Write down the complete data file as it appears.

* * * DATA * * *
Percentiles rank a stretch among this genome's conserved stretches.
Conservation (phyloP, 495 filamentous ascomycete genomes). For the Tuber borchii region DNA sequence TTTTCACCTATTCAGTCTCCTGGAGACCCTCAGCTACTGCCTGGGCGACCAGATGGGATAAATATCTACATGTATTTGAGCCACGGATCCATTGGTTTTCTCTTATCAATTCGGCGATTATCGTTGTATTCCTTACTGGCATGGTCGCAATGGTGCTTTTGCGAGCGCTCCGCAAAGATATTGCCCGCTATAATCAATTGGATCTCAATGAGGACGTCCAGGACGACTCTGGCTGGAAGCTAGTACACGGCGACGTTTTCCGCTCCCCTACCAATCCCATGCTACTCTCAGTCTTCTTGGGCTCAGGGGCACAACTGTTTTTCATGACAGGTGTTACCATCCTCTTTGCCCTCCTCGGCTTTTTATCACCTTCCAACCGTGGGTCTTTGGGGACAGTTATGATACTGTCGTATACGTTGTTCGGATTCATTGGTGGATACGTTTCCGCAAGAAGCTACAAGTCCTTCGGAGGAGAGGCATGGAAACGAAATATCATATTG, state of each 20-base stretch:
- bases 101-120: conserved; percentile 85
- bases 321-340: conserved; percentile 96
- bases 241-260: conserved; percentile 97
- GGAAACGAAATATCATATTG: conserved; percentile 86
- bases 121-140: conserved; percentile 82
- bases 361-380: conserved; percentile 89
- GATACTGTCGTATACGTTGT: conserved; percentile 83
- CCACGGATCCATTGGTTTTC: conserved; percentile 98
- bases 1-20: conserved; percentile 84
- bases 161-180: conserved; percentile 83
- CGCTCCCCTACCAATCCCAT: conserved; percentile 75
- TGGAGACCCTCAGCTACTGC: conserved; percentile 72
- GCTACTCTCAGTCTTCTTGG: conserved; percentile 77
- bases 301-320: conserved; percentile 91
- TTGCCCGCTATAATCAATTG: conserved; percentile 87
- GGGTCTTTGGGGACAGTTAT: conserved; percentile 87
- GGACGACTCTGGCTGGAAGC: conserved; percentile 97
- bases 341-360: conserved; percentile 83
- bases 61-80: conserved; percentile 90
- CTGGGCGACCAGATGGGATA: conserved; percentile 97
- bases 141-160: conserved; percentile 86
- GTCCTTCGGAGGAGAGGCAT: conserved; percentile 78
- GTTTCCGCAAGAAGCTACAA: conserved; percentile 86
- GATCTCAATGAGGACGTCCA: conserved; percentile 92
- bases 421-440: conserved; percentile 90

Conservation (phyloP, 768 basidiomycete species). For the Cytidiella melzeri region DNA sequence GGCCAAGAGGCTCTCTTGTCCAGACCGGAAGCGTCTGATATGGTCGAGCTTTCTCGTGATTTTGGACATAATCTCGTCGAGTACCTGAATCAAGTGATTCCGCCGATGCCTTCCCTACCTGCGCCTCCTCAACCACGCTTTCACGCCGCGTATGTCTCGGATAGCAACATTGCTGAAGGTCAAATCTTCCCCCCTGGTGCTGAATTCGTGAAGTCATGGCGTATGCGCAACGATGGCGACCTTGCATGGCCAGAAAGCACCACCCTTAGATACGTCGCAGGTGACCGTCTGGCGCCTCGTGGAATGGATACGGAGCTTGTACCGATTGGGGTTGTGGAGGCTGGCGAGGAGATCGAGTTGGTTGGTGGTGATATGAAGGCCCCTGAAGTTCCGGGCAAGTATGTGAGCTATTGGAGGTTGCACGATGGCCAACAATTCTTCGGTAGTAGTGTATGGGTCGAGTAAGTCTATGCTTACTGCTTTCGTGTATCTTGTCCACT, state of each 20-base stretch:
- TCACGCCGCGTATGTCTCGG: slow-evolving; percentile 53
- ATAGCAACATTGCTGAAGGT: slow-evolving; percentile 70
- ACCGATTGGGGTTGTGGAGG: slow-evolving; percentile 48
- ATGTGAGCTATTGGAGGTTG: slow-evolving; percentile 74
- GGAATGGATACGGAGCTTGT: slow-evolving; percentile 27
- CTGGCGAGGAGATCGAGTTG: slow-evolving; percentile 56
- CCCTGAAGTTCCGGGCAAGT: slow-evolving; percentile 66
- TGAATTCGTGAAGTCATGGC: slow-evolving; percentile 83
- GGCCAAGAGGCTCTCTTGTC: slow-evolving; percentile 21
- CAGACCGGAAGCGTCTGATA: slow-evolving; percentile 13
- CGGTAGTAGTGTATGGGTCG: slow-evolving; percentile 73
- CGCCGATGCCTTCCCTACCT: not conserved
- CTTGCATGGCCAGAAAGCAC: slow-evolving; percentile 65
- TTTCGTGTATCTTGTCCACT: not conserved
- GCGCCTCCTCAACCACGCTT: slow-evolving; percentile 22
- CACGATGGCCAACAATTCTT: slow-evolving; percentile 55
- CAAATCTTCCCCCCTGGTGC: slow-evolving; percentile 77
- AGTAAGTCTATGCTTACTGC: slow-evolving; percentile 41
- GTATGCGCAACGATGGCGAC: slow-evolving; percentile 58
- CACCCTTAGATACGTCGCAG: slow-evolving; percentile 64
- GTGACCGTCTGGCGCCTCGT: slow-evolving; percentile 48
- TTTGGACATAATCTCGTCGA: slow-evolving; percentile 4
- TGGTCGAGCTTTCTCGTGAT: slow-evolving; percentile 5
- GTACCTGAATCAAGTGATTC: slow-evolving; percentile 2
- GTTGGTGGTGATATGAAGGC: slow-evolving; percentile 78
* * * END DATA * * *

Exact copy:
Percentiles rank a stretch among this genome's conserved stretches.
Conservation (phyloP, 495 filamentous ascomycete genomes). For the Tuber borchii region DNA sequence TTTTCACCTATTCAGTCTCCTGGAGACCCTCAGCTACTGCCTGGGCGACCAGATGGGATAAATATCTACATGTATTTGAGCCACGGATCCATTGGTTTTCTCTTATCAATTCGGCGATTATCGTTGTATTCCTTACTGGCATGGTCGCAATGGTGCTTTTGCGAGCGCTCCGCAAAGATATTGCCCGCTATAATCAATTGGATCTCAATGAGGACGTCCAGGACGACTCTGGCTGGAAGCTAGTACACGGCGACGTTTTCCGCTCCCCTACCAATCCCATGCTACTCTCAGTCTTCTTGGGCTCAGGGGCACAACTGTTTTTCATGACAGGTGTTACCATCCTCTTTGCCCTCCTCGGCTTTTTATCACCTTCCAACCGTGGGTCTTTGGGGACAGTTATGATACTGTCGTATACGTTGTTCGGATTCATTGGTGGATACGTTTCCGCAAGAAGCTACAAGTCCTTCGGAGGAGAGGCATGGAAACGAAATATCATATTG, state of each 20-base stretch:
- bases 101-120: conserved; percentile 85
- bases 321-340: conserved; percentile 96
- bases 241-260: conserved; percentile 97
- GGAAACGAAATATCATATTG: conserved; percentile 86
- bases 121-140: conserved; percentile 82
- bases 361-380: conserved; percentile 89
- GATACTGTCGTATACGTTGT: conserved; percentile 83
- CCACGGATCCATTGGTTTTC: conserved; percentile 98
- bases 1-20: conserved; percentile 84
- bases 161-180: conserved; percentile 83
- CGCTCCCCTACCAATCCCAT: conserved; percentile 75
- TGGAGACCCTCAGCTACTGC: conserved; percentile 72
- GCTACTCTCAGTCTTCTTGG: conserved; percentile 77
- bases 301-320: conserved; percentile 91
- TTGCCCGCTATAATCAATTG: conserved; percentile 87
- GGGTCTTTGGGGACAGTTAT: conserved; percentile 87
- GGACGACTCTGGCTGGAAGC: conserved; percentile 97
- bases 341-360: conserved; percentile 83
- bases 61-80: conserved; percentile 90
- CTGGGCGACCAGATGGGATA: conserved; percentile 97
- bases 141-160: conserved; percentile 86
- GTCCTTCGGAGGAGAGGCAT: conserved; percentile 78
- GTTTCCGCAAGAAGCTACAA: conserved; percentile 86
- GATCTCAATGAGGACGTCCA: conserved; percentile 92
- bases 421-440: conserved; percentile 90

Conservation (phyloP, 768 basidiomycete species). For the Cytidiella melzeri region DNA sequence GGCCAAGAGGCTCTCTTGTCCAGACCGGAAGCGTCTGATATGGTCGAGCTTTCTCGTGATTTTGGACATAATCTCGTCGAGTACCTGAATCAAGTGATTCCGCCGATGCCTTCCCTACCTGCGCCTCCTCAACCACGCTTTCACGCCGCGTATGTCTCGGATAGCAACATTGCTGAAGGTCAAATCTTCCCCCCTGGTGCTGAATTCGTGAAGTCATGGCGTATGCGCAACGATGGCGACCTTGCATGGCCAGAAAGCACCACCCTTAGATACGTCGCAGGTGACCGTCTGGCGCCTCGTGGAATGGATACGGAGCTTGTACCGATTGGGGTTGTGGAGGCTGGCGAGGAGATCGAGTTGGTTGGTGGTGATATGAAGGCCCCTGAAGTTCCGGGCAAGTATGTGAGCTATTGGAGGTTGCACGATGGCCAACAATTCTTCGGTAGTAGTGTATGGGTCGAGTAAGTCTATGCTTACTGCTTTCGTGTATCTTGTCCACT, state of each 20-base stretch:
- TCACGCCGCGTATGTCTCGG: slow-evolving; percentile 53
- ATAGCAACATTGCTGAAGGT: slow-evolving; percentile 70
- ACCGATTGGGGTTGTGGAGG: slow-evolving; percentile 48
- ATGTGAGCTATTGGAGGTTG: slow-evolving; percentile 74
- GGAATGGATACGGAGCTTGT: slow-evolving; percentile 27
- CTGGCGAGGAGATCGAGTTG: slow-evolving; percentile 56
- CCCTGAAGTTCCGGGCAAGT: slow-evolving; percentile 66
- TGAATTCGTGAAGTCATGGC: slow-evolving; percentile 83
- GGCCAAGAGGCTCTCTTGTC: slow-evolving; percentile 21
- CAGACCGGAAGCGTCTGATA: slow-evolving; percentile 13
- CGGTAGTAGTGTATGGGTCG: slow-evolving; percentile 73
- CGCCGATGCCTTCCCTACCT: not conserved
- CTTGCATGGCCAGAAAGCAC: slow-evolving; percentile 65
- TTTCGTGTATCTTGTCCACT: not conserved
- GCGCCTCCTCAACCACGCTT: slow-evolving; percentile 22
- CACGATGGCCAACAATTCTT: slow-evolving; percentile 55
- CAAATCTTCCCCCCTGGTGC: slow-evolving; percentile 77
- AGTAAGTCTATGCTTACTGC: slow-evolving; percentile 41
- GTATGCGCAACGATGGCGAC: slow-evolving; percentile 58
- CACCCTTAGATACGTCGCAG: slow-evolving; percentile 64
- GTGACCGTCTGGCGCCTCGT: slow-evolving; percentile 48
- TTTGGACATAATCTCGTCGA: slow-evolving; percentile 4
- TGGTCGAGCTTTCTCGTGAT: slow-evolving; percentile 5
- GTACCTGAATCAAGTGATTC: slow-evolving; percentile 2
- GTTGGTGGTGATATGAAGGC: slow-evolving; percentile 78